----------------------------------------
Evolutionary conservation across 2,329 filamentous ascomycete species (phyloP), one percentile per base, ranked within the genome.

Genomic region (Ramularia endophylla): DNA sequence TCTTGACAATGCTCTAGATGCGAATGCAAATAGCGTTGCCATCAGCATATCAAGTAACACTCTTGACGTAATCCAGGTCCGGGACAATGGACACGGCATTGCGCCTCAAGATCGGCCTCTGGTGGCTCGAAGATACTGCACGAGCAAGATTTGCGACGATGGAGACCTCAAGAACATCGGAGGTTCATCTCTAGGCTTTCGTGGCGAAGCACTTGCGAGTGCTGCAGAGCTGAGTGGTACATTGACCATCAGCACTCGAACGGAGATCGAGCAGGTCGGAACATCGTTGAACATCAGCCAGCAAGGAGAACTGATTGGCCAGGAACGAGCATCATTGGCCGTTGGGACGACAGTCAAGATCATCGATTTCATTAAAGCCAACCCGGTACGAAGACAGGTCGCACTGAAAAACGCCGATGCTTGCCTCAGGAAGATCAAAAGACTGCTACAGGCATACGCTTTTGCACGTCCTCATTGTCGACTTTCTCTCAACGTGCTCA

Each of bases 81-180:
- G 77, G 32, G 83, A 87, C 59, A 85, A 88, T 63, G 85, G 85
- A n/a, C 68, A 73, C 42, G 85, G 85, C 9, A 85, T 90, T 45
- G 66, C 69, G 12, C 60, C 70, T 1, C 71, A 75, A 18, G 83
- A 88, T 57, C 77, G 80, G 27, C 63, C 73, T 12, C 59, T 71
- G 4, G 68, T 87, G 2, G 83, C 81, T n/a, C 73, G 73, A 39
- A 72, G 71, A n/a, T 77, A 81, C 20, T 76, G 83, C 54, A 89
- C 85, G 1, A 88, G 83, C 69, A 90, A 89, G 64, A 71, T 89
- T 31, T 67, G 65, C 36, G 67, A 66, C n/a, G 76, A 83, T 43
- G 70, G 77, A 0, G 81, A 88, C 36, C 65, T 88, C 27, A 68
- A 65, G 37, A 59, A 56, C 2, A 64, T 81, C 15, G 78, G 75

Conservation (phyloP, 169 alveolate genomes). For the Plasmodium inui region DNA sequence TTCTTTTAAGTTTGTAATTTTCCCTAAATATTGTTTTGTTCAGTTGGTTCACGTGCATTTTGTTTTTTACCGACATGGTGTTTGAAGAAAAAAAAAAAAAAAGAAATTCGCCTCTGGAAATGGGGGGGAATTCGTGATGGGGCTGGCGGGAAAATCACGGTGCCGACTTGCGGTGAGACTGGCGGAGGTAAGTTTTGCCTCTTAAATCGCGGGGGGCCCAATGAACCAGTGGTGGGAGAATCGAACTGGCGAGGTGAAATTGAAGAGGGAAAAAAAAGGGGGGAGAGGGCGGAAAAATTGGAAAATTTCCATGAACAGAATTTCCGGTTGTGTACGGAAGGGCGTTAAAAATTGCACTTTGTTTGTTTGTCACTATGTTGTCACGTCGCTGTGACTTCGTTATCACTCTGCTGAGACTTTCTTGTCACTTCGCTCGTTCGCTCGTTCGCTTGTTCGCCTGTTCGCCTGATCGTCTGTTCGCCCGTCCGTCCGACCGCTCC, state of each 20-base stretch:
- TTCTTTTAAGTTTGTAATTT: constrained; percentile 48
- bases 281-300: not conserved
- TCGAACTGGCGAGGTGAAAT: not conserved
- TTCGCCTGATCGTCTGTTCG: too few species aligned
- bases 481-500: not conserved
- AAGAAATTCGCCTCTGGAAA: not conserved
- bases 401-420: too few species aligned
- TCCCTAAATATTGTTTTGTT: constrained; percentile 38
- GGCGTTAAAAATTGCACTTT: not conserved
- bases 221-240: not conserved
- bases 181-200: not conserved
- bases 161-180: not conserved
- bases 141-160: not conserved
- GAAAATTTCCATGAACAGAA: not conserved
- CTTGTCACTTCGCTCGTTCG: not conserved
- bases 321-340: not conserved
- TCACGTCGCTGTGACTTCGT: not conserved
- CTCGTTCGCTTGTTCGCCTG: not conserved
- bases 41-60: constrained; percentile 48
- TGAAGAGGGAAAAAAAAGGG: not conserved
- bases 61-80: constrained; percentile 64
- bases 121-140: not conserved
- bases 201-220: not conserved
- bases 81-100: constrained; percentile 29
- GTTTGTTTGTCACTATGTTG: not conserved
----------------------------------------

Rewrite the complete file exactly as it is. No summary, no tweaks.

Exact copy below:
Evolutionary conservation across 2,329 filamentous ascomycete species (phyloP), one percentile per base, ranked within the genome.

Genomic region (Ramularia endophylla): DNA sequence TCTTGACAATGCTCTAGATGCGAATGCAAATAGCGTTGCCATCAGCATATCAAGTAACACTCTTGACGTAATCCAGGTCCGGGACAATGGACACGGCATTGCGCCTCAAGATCGGCCTCTGGTGGCTCGAAGATACTGCACGAGCAAGATTTGCGACGATGGAGACCTCAAGAACATCGGAGGTTCATCTCTAGGCTTTCGTGGCGAAGCACTTGCGAGTGCTGCAGAGCTGAGTGGTACATTGACCATCAGCACTCGAACGGAGATCGAGCAGGTCGGAACATCGTTGAACATCAGCCAGCAAGGAGAACTGATTGGCCAGGAACGAGCATCATTGGCCGTTGGGACGACAGTCAAGATCATCGATTTCATTAAAGCCAACCCGGTACGAAGACAGGTCGCACTGAAAAACGCCGATGCTTGCCTCAGGAAGATCAAAAGACTGCTACAGGCATACGCTTTTGCACGTCCTCATTGTCGACTTTCTCTCAACGTGCTCA

Each of bases 81-180:
- G 77, G 32, G 83, A 87, C 59, A 85, A 88, T 63, G 85, G 85
- A n/a, C 68, A 73, C 42, G 85, G 85, C 9, A 85, T 90, T 45
- G 66, C 69, G 12, C 60, C 70, T 1, C 71, A 75, A 18, G 83
- A 88, T 57, C 77, G 80, G 27, C 63, C 73, T 12, C 59, T 71
- G 4, G 68, T 87, G 2, G 83, C 81, T n/a, C 73, G 73, A 39
- A 72, G 71, A n/a, T 77, A 81, C 20, T 76, G 83, C 54, A 89
- C 85, G 1, A 88, G 83, C 69, A 90, A 89, G 64, A 71, T 89
- T 31, T 67, G 65, C 36, G 67, A 66, C n/a, G 76, A 83, T 43
- G 70, G 77, A 0, G 81, A 88, C 36, C 65, T 88, C 27, A 68
- A 65, G 37, A 59, A 56, C 2, A 64, T 81, C 15, G 78, G 75

Conservation (phyloP, 169 alveolate genomes). For the Plasmodium inui region DNA sequence TTCTTTTAAGTTTGTAATTTTCCCTAAATATTGTTTTGTTCAGTTGGTTCACGTGCATTTTGTTTTTTACCGACATGGTGTTTGAAGAAAAAAAAAAAAAAAGAAATTCGCCTCTGGAAATGGGGGGGAATTCGTGATGGGGCTGGCGGGAAAATCACGGTGCCGACTTGCGGTGAGACTGGCGGAGGTAAGTTTTGCCTCTTAAATCGCGGGGGGCCCAATGAACCAGTGGTGGGAGAATCGAACTGGCGAGGTGAAATTGAAGAGGGAAAAAAAAGGGGGGAGAGGGCGGAAAAATTGGAAAATTTCCATGAACAGAATTTCCGGTTGTGTACGGAAGGGCGTTAAAAATTGCACTTTGTTTGTTTGTCACTATGTTGTCACGTCGCTGTGACTTCGTTATCACTCTGCTGAGACTTTCTTGTCACTTCGCTCGTTCGCTCGTTCGCTTGTTCGCCTGTTCGCCTGATCGTCTGTTCGCCCGTCCGTCCGACCGCTCC, state of each 20-base stretch:
- TTCTTTTAAGTTTGTAATTT: constrained; percentile 48
- bases 281-300: not conserved
- TCGAACTGGCGAGGTGAAAT: not conserved
- TTCGCCTGATCGTCTGTTCG: too few species aligned
- bases 481-500: not conserved
- AAGAAATTCGCCTCTGGAAA: not conserved
- bases 401-420: too few species aligned
- TCCCTAAATATTGTTTTGTT: constrained; percentile 38
- GGCGTTAAAAATTGCACTTT: not conserved
- bases 221-240: not conserved
- bases 181-200: not conserved
- bases 161-180: not conserved
- bases 141-160: not conserved
- GAAAATTTCCATGAACAGAA: not conserved
- CTTGTCACTTCGCTCGTTCG: not conserved
- bases 321-340: not conserved
- TCACGTCGCTGTGACTTCGT: not conserved
- CTCGTTCGCTTGTTCGCCTG: not conserved
- bases 41-60: constrained; percentile 48
- TGAAGAGGGAAAAAAAAGGG: not conserved
- bases 61-80: constrained; percentile 64
- bases 121-140: not conserved
- bases 201-220: not conserved
- bases 81-100: constrained; percentile 29
- GTTTGTTTGTCACTATGTTG: not conserved